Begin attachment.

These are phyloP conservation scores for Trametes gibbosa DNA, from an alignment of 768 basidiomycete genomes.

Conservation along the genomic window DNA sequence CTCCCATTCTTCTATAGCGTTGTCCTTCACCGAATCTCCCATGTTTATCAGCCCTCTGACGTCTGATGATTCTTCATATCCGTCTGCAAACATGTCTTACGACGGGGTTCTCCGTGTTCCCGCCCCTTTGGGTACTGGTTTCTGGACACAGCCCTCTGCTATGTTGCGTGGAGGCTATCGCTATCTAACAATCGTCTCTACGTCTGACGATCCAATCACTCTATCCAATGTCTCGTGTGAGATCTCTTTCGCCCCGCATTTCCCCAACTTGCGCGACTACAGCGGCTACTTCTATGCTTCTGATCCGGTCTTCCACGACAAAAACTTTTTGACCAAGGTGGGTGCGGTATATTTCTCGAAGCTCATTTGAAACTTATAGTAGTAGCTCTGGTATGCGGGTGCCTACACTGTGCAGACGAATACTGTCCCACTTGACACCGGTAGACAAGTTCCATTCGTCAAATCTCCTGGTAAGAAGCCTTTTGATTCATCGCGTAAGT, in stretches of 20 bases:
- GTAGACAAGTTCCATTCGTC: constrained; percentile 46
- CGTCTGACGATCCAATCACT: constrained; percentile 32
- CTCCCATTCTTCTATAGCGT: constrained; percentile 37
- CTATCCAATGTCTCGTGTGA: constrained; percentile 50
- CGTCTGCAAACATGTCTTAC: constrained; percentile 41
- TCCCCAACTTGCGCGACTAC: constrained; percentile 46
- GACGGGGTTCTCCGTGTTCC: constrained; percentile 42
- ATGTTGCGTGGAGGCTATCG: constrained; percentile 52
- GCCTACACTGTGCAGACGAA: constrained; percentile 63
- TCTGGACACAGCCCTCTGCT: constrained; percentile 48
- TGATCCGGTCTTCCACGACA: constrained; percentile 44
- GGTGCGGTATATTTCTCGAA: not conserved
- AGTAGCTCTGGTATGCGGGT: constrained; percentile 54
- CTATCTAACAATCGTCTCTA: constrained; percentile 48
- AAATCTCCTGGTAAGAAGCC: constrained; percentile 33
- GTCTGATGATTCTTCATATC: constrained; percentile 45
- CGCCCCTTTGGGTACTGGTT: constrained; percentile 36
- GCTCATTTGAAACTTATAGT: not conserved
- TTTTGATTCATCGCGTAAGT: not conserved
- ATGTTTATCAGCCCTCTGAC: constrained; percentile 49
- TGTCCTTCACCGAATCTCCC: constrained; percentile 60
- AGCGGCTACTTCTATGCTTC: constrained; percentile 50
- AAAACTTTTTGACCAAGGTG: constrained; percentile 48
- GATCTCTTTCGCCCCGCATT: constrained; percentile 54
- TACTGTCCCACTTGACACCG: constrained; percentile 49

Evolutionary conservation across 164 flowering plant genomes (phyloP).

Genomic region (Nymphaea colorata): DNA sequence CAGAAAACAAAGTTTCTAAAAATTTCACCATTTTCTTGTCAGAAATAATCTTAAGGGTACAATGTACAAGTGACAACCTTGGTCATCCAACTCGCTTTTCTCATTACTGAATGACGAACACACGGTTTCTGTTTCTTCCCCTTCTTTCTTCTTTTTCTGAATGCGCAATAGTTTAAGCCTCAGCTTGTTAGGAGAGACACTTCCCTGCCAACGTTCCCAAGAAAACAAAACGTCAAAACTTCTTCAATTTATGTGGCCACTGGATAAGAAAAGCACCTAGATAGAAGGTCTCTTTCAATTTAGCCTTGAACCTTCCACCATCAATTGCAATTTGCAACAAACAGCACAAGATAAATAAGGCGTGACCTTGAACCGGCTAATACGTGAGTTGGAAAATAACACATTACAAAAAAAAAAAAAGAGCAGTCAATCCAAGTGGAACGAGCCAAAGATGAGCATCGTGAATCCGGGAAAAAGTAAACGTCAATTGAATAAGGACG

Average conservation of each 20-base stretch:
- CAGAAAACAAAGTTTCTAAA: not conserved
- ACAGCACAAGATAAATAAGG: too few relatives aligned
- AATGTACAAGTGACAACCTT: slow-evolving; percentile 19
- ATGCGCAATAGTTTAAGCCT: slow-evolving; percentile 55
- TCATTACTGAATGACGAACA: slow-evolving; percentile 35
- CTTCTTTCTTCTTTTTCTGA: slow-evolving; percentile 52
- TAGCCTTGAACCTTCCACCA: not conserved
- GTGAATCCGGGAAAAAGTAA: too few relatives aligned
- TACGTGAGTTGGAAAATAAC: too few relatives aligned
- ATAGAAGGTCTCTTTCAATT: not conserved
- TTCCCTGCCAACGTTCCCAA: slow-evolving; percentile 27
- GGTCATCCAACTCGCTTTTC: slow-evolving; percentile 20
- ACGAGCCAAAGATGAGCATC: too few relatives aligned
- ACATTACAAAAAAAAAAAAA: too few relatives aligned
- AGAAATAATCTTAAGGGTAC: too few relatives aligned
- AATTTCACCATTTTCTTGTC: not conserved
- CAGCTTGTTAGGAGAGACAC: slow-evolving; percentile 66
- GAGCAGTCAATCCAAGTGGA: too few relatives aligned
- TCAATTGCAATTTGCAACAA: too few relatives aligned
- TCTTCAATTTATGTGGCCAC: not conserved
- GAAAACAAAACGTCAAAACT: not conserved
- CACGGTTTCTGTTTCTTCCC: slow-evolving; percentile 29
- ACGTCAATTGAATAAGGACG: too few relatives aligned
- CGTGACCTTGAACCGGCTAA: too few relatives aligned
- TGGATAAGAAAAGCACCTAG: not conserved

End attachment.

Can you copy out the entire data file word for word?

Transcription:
These are phyloP conservation scores for Trametes gibbosa DNA, from an alignment of 768 basidiomycete genomes.

Conservation along the genomic window DNA sequence CTCCCATTCTTCTATAGCGTTGTCCTTCACCGAATCTCCCATGTTTATCAGCCCTCTGACGTCTGATGATTCTTCATATCCGTCTGCAAACATGTCTTACGACGGGGTTCTCCGTGTTCCCGCCCCTTTGGGTACTGGTTTCTGGACACAGCCCTCTGCTATGTTGCGTGGAGGCTATCGCTATCTAACAATCGTCTCTACGTCTGACGATCCAATCACTCTATCCAATGTCTCGTGTGAGATCTCTTTCGCCCCGCATTTCCCCAACTTGCGCGACTACAGCGGCTACTTCTATGCTTCTGATCCGGTCTTCCACGACAAAAACTTTTTGACCAAGGTGGGTGCGGTATATTTCTCGAAGCTCATTTGAAACTTATAGTAGTAGCTCTGGTATGCGGGTGCCTACACTGTGCAGACGAATACTGTCCCACTTGACACCGGTAGACAAGTTCCATTCGTCAAATCTCCTGGTAAGAAGCCTTTTGATTCATCGCGTAAGT, in stretches of 20 bases:
- GTAGACAAGTTCCATTCGTC: constrained; percentile 46
- CGTCTGACGATCCAATCACT: constrained; percentile 32
- CTCCCATTCTTCTATAGCGT: constrained; percentile 37
- CTATCCAATGTCTCGTGTGA: constrained; percentile 50
- CGTCTGCAAACATGTCTTAC: constrained; percentile 41
- TCCCCAACTTGCGCGACTAC: constrained; percentile 46
- GACGGGGTTCTCCGTGTTCC: constrained; percentile 42
- ATGTTGCGTGGAGGCTATCG: constrained; percentile 52
- GCCTACACTGTGCAGACGAA: constrained; percentile 63
- TCTGGACACAGCCCTCTGCT: constrained; percentile 48
- TGATCCGGTCTTCCACGACA: constrained; percentile 44
- GGTGCGGTATATTTCTCGAA: not conserved
- AGTAGCTCTGGTATGCGGGT: constrained; percentile 54
- CTATCTAACAATCGTCTCTA: constrained; percentile 48
- AAATCTCCTGGTAAGAAGCC: constrained; percentile 33
- GTCTGATGATTCTTCATATC: constrained; percentile 45
- CGCCCCTTTGGGTACTGGTT: constrained; percentile 36
- GCTCATTTGAAACTTATAGT: not conserved
- TTTTGATTCATCGCGTAAGT: not conserved
- ATGTTTATCAGCCCTCTGAC: constrained; percentile 49
- TGTCCTTCACCGAATCTCCC: constrained; percentile 60
- AGCGGCTACTTCTATGCTTC: constrained; percentile 50
- AAAACTTTTTGACCAAGGTG: constrained; percentile 48
- GATCTCTTTCGCCCCGCATT: constrained; percentile 54
- TACTGTCCCACTTGACACCG: constrained; percentile 49

Evolutionary conservation across 164 flowering plant genomes (phyloP).

Genomic region (Nymphaea colorata): DNA sequence CAGAAAACAAAGTTTCTAAAAATTTCACCATTTTCTTGTCAGAAATAATCTTAAGGGTACAATGTACAAGTGACAACCTTGGTCATCCAACTCGCTTTTCTCATTACTGAATGACGAACACACGGTTTCTGTTTCTTCCCCTTCTTTCTTCTTTTTCTGAATGCGCAATAGTTTAAGCCTCAGCTTGTTAGGAGAGACACTTCCCTGCCAACGTTCCCAAGAAAACAAAACGTCAAAACTTCTTCAATTTATGTGGCCACTGGATAAGAAAAGCACCTAGATAGAAGGTCTCTTTCAATTTAGCCTTGAACCTTCCACCATCAATTGCAATTTGCAACAAACAGCACAAGATAAATAAGGCGTGACCTTGAACCGGCTAATACGTGAGTTGGAAAATAACACATTACAAAAAAAAAAAAAGAGCAGTCAATCCAAGTGGAACGAGCCAAAGATGAGCATCGTGAATCCGGGAAAAAGTAAACGTCAATTGAATAAGGACG

Average conservation of each 20-base stretch:
- CAGAAAACAAAGTTTCTAAA: not conserved
- ACAGCACAAGATAAATAAGG: too few relatives aligned
- AATGTACAAGTGACAACCTT: slow-evolving; percentile 19
- ATGCGCAATAGTTTAAGCCT: slow-evolving; percentile 55
- TCATTACTGAATGACGAACA: slow-evolving; percentile 35
- CTTCTTTCTTCTTTTTCTGA: slow-evolving; percentile 52
- TAGCCTTGAACCTTCCACCA: not conserved
- GTGAATCCGGGAAAAAGTAA: too few relatives aligned
- TACGTGAGTTGGAAAATAAC: too few relatives aligned
- ATAGAAGGTCTCTTTCAATT: not conserved
- TTCCCTGCCAACGTTCCCAA: slow-evolving; percentile 27
- GGTCATCCAACTCGCTTTTC: slow-evolving; percentile 20
- ACGAGCCAAAGATGAGCATC: too few relatives aligned
- ACATTACAAAAAAAAAAAAA: too few relatives aligned
- AGAAATAATCTTAAGGGTAC: too few relatives aligned
- AATTTCACCATTTTCTTGTC: not conserved
- CAGCTTGTTAGGAGAGACAC: slow-evolving; percentile 66
- GAGCAGTCAATCCAAGTGGA: too few relatives aligned
- TCAATTGCAATTTGCAACAA: too few relatives aligned
- TCTTCAATTTATGTGGCCAC: not conserved
- GAAAACAAAACGTCAAAACT: not conserved
- CACGGTTTCTGTTTCTTCCC: slow-evolving; percentile 29
- ACGTCAATTGAATAAGGACG: too few relatives aligned
- CGTGACCTTGAACCGGCTAA: too few relatives aligned
- TGGATAAGAAAAGCACCTAG: not conserved